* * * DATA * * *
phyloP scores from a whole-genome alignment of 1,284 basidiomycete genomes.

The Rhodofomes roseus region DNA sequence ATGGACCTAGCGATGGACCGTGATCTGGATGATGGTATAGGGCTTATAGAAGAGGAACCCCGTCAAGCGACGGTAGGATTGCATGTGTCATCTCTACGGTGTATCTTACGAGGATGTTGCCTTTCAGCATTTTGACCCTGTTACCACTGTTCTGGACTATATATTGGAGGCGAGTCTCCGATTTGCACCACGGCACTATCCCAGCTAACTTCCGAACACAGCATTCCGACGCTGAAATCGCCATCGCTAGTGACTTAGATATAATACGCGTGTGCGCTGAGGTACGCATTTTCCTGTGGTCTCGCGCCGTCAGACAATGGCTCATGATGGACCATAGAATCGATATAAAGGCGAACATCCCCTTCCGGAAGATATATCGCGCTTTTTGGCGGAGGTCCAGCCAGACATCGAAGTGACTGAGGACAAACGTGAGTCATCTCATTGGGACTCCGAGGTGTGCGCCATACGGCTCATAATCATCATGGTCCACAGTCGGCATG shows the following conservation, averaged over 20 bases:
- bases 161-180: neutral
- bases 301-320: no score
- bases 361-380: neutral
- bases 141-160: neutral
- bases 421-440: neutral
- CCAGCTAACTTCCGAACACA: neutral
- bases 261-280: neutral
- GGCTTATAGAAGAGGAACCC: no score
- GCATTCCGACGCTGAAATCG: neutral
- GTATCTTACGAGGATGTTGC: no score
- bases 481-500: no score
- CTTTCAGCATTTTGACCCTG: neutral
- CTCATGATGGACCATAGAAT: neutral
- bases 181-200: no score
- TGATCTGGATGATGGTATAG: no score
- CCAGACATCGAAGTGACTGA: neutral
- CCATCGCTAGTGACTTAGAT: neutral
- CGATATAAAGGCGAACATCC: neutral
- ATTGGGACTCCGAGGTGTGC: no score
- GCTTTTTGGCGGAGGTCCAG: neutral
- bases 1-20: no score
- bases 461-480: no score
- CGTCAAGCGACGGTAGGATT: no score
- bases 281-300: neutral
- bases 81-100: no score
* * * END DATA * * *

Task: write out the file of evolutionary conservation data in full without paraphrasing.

phyloP scores from a whole-genome alignment of 1,284 basidiomycete genomes.

The Rhodofomes roseus region DNA sequence ATGGACCTAGCGATGGACCGTGATCTGGATGATGGTATAGGGCTTATAGAAGAGGAACCCCGTCAAGCGACGGTAGGATTGCATGTGTCATCTCTACGGTGTATCTTACGAGGATGTTGCCTTTCAGCATTTTGACCCTGTTACCACTGTTCTGGACTATATATTGGAGGCGAGTCTCCGATTTGCACCACGGCACTATCCCAGCTAACTTCCGAACACAGCATTCCGACGCTGAAATCGCCATCGCTAGTGACTTAGATATAATACGCGTGTGCGCTGAGGTACGCATTTTCCTGTGGTCTCGCGCCGTCAGACAATGGCTCATGATGGACCATAGAATCGATATAAAGGCGAACATCCCCTTCCGGAAGATATATCGCGCTTTTTGGCGGAGGTCCAGCCAGACATCGAAGTGACTGAGGACAAACGTGAGTCATCTCATTGGGACTCCGAGGTGTGCGCCATACGGCTCATAATCATCATGGTCCACAGTCGGCATG shows the following conservation, averaged over 20 bases:
- bases 161-180: neutral
- bases 301-320: no score
- bases 361-380: neutral
- bases 141-160: neutral
- bases 421-440: neutral
- CCAGCTAACTTCCGAACACA: neutral
- bases 261-280: neutral
- GGCTTATAGAAGAGGAACCC: no score
- GCATTCCGACGCTGAAATCG: neutral
- GTATCTTACGAGGATGTTGC: no score
- bases 481-500: no score
- CTTTCAGCATTTTGACCCTG: neutral
- CTCATGATGGACCATAGAAT: neutral
- bases 181-200: no score
- TGATCTGGATGATGGTATAG: no score
- CCAGACATCGAAGTGACTGA: neutral
- CCATCGCTAGTGACTTAGAT: neutral
- CGATATAAAGGCGAACATCC: neutral
- ATTGGGACTCCGAGGTGTGC: no score
- GCTTTTTGGCGGAGGTCCAG: neutral
- bases 1-20: no score
- bases 461-480: no score
- CGTCAAGCGACGGTAGGATT: no score
- bases 281-300: neutral
- bases 81-100: no score